Bjarni Thorvardarson, Hibernia Atlantic: Competing for capacity

15 January 2011 |

Angela Partington talks to Bjarni Thorvardarson, CEO of Hibernia Atlantic about how he has grown the business from its roots, and his plans for the future.



Talking to Bjarni Thorvardarson, CEO of Hibernia Atlantic, you wouldn’t be blamed for thinking that business growth is always a very organic process. As he explains the evolution of his business, it appears almost to have grown in a series of logical, consequential steps; not perhaps driven by an overarching vision, but each a natural reaction to the factors which have gone before. But as he puts it: “You can choose to either react to the needs of customers or not to; and if you choose not to react, you’ll be out of business soon. I’d like to be in the camp that does react.”

Not that there is any such thing as a single or certain path in business. “You still have to choose your business model and how you conduct your business,” says Thorvardarson. So what exactly led him to build a single submarine cable linking Boston and New York, which generated zero revenue, into a business with $60 million revenue, a 24,000km fibre network with 106 PoPs, a global financial network heavily focussed on low latency and a media vertical driven by the acquisition of Media Extreme, now Hibernia Media.

Thorvardarson is modest about his background: “a mixture of technology, a bit of business, a bit of finance, a bit of everything,” but with degrees in engineering, business and finance he is clearly well suited to telecoms. Entering the industry was a conscious decision: “All of that met in a focus point where I could make good use of different experiences in my prior life. I found telecommunications fascinating, especially in light of the deregulation of the market.”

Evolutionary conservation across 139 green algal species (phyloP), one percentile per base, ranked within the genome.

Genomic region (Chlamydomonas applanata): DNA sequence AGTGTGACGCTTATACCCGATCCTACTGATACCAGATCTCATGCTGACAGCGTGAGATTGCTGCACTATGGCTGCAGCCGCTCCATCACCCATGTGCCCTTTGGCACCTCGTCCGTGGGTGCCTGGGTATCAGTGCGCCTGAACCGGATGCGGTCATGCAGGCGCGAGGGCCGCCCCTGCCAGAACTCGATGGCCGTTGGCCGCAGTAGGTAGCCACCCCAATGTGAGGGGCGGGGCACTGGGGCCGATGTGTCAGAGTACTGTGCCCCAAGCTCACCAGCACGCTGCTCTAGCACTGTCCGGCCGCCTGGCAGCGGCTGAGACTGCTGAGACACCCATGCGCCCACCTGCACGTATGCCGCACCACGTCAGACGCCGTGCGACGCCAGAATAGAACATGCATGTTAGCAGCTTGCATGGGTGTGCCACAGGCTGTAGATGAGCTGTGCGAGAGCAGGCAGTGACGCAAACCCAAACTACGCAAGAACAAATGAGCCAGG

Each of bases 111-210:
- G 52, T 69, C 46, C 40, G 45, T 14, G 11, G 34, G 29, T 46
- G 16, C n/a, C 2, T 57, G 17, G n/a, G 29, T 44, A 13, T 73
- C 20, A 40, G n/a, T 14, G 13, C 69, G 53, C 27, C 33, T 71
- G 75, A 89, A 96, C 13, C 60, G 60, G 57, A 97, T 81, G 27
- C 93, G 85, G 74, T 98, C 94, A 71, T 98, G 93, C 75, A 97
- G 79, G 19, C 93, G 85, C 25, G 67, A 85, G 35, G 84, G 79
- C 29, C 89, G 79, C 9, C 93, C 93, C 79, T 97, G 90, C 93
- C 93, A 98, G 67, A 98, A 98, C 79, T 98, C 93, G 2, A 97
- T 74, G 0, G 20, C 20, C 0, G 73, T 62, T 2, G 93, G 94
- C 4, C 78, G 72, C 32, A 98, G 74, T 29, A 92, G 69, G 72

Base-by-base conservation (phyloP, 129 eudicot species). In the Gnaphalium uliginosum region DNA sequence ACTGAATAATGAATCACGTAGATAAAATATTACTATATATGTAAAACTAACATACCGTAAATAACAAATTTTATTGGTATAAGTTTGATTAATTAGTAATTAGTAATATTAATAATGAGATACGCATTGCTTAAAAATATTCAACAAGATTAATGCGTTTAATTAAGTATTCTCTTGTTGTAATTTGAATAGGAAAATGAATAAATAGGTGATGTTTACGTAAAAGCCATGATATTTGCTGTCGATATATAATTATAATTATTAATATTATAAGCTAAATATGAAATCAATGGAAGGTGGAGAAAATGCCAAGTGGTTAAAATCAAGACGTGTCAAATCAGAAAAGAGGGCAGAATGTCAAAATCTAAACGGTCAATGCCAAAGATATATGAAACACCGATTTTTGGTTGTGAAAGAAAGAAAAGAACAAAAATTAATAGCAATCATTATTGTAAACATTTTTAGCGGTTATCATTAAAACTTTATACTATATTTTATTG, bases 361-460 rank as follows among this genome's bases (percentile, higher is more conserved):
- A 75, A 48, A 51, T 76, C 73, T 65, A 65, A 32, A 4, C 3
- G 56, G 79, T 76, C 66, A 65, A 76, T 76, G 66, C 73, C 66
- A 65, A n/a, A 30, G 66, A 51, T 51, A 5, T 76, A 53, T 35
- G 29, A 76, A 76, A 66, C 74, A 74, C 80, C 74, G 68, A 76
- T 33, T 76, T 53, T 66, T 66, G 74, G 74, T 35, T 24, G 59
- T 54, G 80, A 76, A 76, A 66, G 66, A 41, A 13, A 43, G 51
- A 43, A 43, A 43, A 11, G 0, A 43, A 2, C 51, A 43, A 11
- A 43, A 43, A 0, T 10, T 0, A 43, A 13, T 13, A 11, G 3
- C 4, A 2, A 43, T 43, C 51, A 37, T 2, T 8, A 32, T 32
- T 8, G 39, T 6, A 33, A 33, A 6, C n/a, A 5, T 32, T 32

Early roots 

Thorvardarson was brought into Columbia Ventures Corporation in 2002 by investor Ken Peterson. The following year, the pair bought a transatlantic submarine cable from 360networks, one of the first investments they had made. Peterson asked Thorvardarson if he would head up the Hibernia venture, headquartered in Dublin, Ireland and Thorvardarson was happy to “take a look at what’s going on there and see what we should be doing.” He never planned to stay on: “I very much looked at it as a six month venture – go in, take a look, change a couple of things, and then move on. Now it’s five years later. And I’m still here.”

When he joined, Hibernia Atlantic consisted of the submarine cable and two PoPs, in Boston and Dublin. With a company that was a “new kid on the block,” without either revenues or customers, Thorvardarson had to find new solution, and quickly. His initial plan was to build “a few more PoPs in a few meaningful markets,” creating a feeder network for the transatlantic cable. But soon enough Thorvardarson realised that the terrestrial network he was creating had great potential in its own right. Selling PoP to PoP terrestrial traffic now contributes over half of Hibernia’s revenue. “You start with one thing and that leads to another,” he mused. “It gets a life of its own; that’s the beauty of identifying the opportunities in all of your assets.”

A challenge it may have been, but Thorvardarson could see the opportunities. “What we had was a completely diverse route from everything our potential customers had at that time. We took a tagline of security through diversity – and that proved to be very, very successful.” Every other transatlantic provider followed a similar route, leaving the US via northern New Jersey or Long Island and entering the UK via Cornwall. Hibernia’s cable travelled terrestrially from New York up to Boston, coming onshore in the UK just north of Liverpool. Thorvardarson’s realisation that this diversity was Hibernia’s biggest asset was, in his own words, “a fortunate one.” People have proved that they are always willing to pay more for a level of security; by recognising the value of his product and the diversity it offered, Thorvardarson was able to capitalise richly.